UK retirees in EU states to lose NHS cover in no-deal Brexit
Pensioner can get treatment reimbursed under EU-wide reciprocal arrangements
Many pensioners retire to Costa del Sol in Spain in order to make ends meet. File photograph: iStock/Getty Images
It could also add to the burden on the NHS if pensioners believe they have no option but to return to the UK as the government has previously admitted it is cheaper to pay Spain and France to look after Britons’ medical bills than have them fly home.
Currently, pensioners can get treatment reimbursed by the NHS under an EU-wide body of reciprocal arrangements.
“It is another example of how those advocating ‘no deal’ are playing with the lives of British citizens living in other EU countries,” said Colin Yeo, an immigration lawyer and freedom of movement campaigner. “Many of these politicians and pundits probably haven’t bothered to find out how their policies would actually affect such people.”
Pensioners who have paid into the national insurance system for the qualifying number of years benefit from the “S1” reciprocal healthcare rules if they retire in the EU, EEA countries or Switzerland.
The UK government stated in a little-publicised no-deal technical notice published this week: “An S1 certificate helps you and your dependents access healthcare in the EU/EEA country where you live. If you have an S1 certificate, it will be valid until 29 March 2019.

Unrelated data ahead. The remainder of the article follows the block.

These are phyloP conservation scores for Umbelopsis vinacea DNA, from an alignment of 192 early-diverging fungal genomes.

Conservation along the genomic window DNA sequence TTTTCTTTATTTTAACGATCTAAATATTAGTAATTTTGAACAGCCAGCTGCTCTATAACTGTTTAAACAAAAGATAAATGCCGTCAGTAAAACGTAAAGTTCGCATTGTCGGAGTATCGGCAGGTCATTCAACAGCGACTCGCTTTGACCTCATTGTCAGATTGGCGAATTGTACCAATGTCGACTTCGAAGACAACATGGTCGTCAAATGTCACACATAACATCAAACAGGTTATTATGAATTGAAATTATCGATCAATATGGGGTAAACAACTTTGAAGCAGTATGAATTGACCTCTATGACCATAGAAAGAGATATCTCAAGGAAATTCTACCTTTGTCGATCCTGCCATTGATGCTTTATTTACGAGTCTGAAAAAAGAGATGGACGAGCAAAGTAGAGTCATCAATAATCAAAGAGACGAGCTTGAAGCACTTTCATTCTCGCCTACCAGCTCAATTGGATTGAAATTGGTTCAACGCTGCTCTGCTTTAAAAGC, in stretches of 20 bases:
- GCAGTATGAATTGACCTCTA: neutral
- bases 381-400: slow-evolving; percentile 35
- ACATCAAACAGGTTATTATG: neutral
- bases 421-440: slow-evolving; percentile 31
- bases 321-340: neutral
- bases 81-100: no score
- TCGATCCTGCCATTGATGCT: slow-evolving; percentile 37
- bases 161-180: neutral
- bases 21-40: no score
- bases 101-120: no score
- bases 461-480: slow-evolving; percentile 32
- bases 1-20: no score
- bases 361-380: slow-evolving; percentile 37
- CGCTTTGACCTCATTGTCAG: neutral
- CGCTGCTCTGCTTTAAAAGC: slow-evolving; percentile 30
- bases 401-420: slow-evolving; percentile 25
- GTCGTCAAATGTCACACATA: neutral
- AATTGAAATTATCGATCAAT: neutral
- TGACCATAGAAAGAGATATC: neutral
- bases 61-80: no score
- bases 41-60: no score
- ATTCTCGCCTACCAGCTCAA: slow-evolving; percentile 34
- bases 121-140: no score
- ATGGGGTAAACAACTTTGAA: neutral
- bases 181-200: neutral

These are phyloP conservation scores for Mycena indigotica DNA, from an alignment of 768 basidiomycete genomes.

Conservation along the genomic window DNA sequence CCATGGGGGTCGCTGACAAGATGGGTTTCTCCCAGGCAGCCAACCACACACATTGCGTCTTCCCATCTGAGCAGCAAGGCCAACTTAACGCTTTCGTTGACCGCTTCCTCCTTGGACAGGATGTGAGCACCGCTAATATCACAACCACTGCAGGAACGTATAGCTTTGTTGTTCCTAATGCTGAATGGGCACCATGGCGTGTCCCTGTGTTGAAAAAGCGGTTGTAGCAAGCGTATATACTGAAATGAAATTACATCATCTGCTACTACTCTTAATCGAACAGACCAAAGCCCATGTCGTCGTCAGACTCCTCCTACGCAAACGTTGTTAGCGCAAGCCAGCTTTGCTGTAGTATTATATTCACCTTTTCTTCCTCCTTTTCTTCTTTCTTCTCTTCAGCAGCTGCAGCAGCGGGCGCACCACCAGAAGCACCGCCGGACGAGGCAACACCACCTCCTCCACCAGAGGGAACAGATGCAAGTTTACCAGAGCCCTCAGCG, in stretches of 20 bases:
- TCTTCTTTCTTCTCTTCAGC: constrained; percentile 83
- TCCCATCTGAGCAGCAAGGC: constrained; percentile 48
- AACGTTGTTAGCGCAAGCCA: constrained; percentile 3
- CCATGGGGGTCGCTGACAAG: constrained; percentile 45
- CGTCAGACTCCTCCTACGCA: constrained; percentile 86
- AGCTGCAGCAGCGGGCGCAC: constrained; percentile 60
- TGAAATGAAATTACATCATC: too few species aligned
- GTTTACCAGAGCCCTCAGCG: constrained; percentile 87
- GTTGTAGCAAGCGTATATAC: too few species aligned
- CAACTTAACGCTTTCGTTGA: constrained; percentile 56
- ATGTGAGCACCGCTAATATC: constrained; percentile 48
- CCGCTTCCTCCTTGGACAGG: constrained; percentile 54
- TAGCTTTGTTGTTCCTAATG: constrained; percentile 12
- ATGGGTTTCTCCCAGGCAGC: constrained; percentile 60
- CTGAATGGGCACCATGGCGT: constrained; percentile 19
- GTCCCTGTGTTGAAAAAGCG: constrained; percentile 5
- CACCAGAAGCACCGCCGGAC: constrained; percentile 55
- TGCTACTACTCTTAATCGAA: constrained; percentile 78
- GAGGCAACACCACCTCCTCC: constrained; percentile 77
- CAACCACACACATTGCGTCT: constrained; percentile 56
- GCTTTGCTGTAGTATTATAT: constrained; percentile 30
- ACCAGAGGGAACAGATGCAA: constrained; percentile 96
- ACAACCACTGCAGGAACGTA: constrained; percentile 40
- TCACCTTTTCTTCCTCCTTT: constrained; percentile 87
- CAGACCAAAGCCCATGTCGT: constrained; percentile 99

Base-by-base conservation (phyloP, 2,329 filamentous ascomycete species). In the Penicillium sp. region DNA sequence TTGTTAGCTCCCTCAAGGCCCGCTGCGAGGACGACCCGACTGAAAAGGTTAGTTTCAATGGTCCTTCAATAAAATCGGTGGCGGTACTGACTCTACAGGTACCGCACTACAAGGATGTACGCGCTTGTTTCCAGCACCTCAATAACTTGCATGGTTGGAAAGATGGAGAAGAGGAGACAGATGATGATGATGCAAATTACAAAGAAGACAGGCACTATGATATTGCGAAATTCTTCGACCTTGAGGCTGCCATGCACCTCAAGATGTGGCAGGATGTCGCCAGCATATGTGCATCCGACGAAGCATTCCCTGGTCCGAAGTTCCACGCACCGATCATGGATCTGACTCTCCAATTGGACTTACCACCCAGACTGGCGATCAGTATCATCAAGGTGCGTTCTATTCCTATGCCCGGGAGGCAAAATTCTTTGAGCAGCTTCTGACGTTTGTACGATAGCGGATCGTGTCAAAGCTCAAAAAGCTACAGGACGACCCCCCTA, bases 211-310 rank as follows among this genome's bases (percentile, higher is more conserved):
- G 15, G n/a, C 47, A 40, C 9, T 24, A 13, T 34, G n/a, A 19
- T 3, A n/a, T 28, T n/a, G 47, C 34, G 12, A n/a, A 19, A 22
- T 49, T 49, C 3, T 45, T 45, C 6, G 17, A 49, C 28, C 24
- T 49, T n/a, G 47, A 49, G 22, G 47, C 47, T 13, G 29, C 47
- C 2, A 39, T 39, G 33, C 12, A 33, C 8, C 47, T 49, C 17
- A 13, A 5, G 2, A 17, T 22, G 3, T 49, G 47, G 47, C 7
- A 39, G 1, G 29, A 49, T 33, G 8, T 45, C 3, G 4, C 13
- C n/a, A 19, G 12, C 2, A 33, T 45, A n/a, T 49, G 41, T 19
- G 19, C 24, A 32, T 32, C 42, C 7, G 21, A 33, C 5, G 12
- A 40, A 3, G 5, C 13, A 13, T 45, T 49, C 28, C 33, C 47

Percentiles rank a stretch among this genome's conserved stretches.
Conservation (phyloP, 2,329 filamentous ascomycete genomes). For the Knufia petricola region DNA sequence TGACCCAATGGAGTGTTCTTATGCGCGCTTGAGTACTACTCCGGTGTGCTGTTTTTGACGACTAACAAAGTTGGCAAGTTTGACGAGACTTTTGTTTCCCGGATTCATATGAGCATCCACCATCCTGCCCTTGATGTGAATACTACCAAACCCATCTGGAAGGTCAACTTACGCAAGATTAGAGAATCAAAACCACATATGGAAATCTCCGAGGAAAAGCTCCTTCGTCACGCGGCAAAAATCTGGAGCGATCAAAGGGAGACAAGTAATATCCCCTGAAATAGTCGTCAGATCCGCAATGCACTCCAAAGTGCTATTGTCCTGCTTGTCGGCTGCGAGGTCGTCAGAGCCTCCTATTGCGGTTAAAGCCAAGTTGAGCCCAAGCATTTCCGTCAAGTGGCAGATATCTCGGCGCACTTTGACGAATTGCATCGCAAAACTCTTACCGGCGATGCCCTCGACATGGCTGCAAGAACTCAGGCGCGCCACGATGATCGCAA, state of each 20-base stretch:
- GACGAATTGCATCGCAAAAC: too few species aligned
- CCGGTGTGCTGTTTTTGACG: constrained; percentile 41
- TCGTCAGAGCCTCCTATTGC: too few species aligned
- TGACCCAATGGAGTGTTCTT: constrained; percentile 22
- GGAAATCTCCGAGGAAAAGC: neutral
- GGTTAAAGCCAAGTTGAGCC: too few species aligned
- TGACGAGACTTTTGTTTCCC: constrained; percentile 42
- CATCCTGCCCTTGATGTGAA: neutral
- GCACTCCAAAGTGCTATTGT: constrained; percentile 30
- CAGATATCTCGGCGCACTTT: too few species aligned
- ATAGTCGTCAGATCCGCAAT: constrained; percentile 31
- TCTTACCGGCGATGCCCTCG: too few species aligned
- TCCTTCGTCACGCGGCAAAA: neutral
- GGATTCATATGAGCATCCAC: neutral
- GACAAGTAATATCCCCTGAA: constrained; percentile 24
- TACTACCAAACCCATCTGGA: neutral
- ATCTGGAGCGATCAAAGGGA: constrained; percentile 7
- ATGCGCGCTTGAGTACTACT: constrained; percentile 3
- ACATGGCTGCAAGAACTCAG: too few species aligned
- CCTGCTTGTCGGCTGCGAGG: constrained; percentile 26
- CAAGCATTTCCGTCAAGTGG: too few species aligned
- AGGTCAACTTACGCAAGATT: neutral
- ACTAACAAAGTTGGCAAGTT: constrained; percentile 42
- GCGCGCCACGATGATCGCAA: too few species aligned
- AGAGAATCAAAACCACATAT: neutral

“After this date, the certificate may not be valid, depending on decisions by member states.”
The government says it is seeking bilateral deals with other EU countries on the continuation of healthcare but so far none have been arranged.
The notice advises retirees to investigate taking up private healthcare in the country they now reside, something that is likely to be come as shock to pensioners, especially in the Costa del Sol in Spain, where many have retired in order to make ends meet.
One 83-year-old pensioner in Spain, concerned that his healthcare was put at risk by the referendum, has said previously: “It is the skint ones who are at risk”.
The government has suggested worried pensioners research the state healthcare system in the country they now live and find out if they are eligible for treatment. But it warned that British citizens may not be able to get free treatment unless they have paid social security contributions.
A senior civil servant in the Department of Health told a select committee in 2017 that “one of the advantages of the current arrangements was that it was cheaper for the government to reimburse Spain for treatment of pensioners there than have them return to the NHS for care”.
Spain charges an average of €3,500 per pensioner signed up to the S1, Ireland charges an average of €7,500 and the UK charges about €5,000, he said.
In total, the government paid out around £500 million – or £2,300 per pensioner – which he pointed out “was significantly lower than the cost of treating pensioners in the UK”. – Guardian